From the start, colonists distilled whisky in Australia, despite government restrictions. Challenged while fishing by his Scottish father-in-law in 1989, Bill Lark successfully lobbied for distillation laws to change. Experiments with local peat saw Lark craft a spirit redolent of the Tasmanian highland bush, inspiring a generation of distillers to create their own expression of Australian whisky.
PICTURED: two of the Society’s Australian bottlings
CLOSING THE CIRCLE
In 2022 the Society affirmed Australia’s place in the whisky firmament. Led by Matt Bailey and Andrew Derbidge from SMWS Australia, casks from a Melbourne and Sydney distillery were selected. Casks 147 and 148 were added to the roll call. Each outturn from these casks has been met with overwhelming demand.
My delayed trip to Scotland gave me the opportunity to close a circle. I was to bring a Society cask of Australian whisky back to where the written record on whisky began. I was also to bring my late mother’s remains back to be with her parents.
ABOVE: Scott Mansfield at Lindores distillery
ABOVE: Drew McKenzie Smith, founder of Lindores distillery
In 2015 I met Drew McKenzie Smith, custodian of the Lindores Abbey ruins. A decade earlier another traveller, whisky writer Michael Jackson, had visited and told Drew that recent readings of historical records had revealed the abbey’s significance in the history of whisky. Fired by this revelation, Drew spent the next two decades working towards reclaiming Lindores’ place by building a new distillery.
On my way to Newburgh I visited The Vaults for the first time. I was struck by how Leith was like so many ports, a place of last goodbyes and promises, of new hopes over the horizon. On sharing Cask No. 148.2 Kirsch Me Quick with Society members Ronan, Sam and Michael, I was pleased with their positive reception. “Who would guess a 3-year-old would be so complex.” It doesn’t take long to feel at home with the warm welcome at The Vaults.
Travelling north, my pilgrimage complete, the new Lindores Abbey distillery was so much more than I could have imagined or hoped for. It would have been easy for Drew McKenzie Smith to lock the distillery into a permanent homage to a distiller from half a millennium ago. Rather, the distillery pays its respects to the past but aims to create a future for Newburgh and its people.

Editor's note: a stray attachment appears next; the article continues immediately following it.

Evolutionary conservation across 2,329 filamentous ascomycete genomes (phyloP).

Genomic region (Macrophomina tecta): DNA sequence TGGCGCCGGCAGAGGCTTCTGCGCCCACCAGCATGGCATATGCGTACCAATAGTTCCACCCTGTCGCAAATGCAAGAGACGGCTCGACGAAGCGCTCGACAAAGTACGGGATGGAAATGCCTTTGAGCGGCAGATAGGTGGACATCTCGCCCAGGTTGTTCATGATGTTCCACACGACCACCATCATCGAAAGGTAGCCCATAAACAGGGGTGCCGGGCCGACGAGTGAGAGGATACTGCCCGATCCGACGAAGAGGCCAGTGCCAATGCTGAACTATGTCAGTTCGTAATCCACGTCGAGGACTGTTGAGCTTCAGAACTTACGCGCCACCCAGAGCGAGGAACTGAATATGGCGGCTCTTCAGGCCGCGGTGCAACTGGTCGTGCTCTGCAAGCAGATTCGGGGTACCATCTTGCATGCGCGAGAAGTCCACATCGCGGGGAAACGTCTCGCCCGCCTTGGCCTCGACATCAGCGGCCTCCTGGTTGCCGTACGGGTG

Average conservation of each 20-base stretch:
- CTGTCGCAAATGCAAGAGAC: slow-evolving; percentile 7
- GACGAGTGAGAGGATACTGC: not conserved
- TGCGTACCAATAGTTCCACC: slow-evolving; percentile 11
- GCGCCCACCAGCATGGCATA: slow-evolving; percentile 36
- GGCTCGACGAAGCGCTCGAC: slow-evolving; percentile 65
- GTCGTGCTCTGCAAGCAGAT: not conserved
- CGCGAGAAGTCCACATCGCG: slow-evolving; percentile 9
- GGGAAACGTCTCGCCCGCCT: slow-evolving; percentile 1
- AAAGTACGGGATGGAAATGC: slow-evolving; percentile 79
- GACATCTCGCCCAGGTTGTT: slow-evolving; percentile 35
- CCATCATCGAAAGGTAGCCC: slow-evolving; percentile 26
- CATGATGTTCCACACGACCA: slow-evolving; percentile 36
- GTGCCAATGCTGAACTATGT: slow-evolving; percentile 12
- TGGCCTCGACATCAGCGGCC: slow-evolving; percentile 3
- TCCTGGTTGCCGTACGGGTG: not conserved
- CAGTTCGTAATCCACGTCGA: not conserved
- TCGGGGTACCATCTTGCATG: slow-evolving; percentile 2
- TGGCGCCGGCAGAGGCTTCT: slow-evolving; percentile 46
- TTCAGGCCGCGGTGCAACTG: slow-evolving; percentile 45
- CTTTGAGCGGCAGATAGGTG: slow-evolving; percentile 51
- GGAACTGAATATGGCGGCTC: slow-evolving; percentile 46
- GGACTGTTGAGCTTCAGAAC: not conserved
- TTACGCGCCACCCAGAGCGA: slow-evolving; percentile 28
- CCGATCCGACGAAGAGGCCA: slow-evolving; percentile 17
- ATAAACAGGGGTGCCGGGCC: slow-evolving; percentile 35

ABOVE: Ronan Wilson and Sam Davidson share a dram with Scott at The Vaults
“It would have been easy for Drew McKenzie Smith to lock the distillery into a permanent homage to a distiller from half a millennium ago. Rather, the distillery pays its respects to the past but aims to create a future for Newburgh and its people.”
Over a glass of 148.2 Kirsch Me Quick we talked of new whiskies, Scottish and Australian, overlooking the abbey ruins from the distillery’s Legacy Bar.
Drew suggested that we embrace the idea of a world of whiskies as a kaleidoscope of expressions, each cask a record of those who made it and the promise of good spirits with those we are with now.
Lindores Abbey distillery lies on a gentle sweep of fertile land which ends at the edge of the Firth of Tay. It’s overlooked by Newburgh’s manicured graveyard, where my grandparents and now my mother lie.
Below, Newburgh’s orchards and fields of barley continue to bring forward nature’s bounty. Whisky now flows again where Friar Cor once tended to his still. Beyond this, a river runs, taking us to distant lands.
Postscript: The day an Australian whisky was first tasted on the site of Scotland’s first recording of whisky distillation marked the 200th anniversary of the 1823 Whisky Excise Act, which transformed the whisky industry. Also next to a canal in Falkirk, after 30 years of silence, Rosebank distilled anew.
Scott Mansfield is the SMWS manager for Queensland, Australia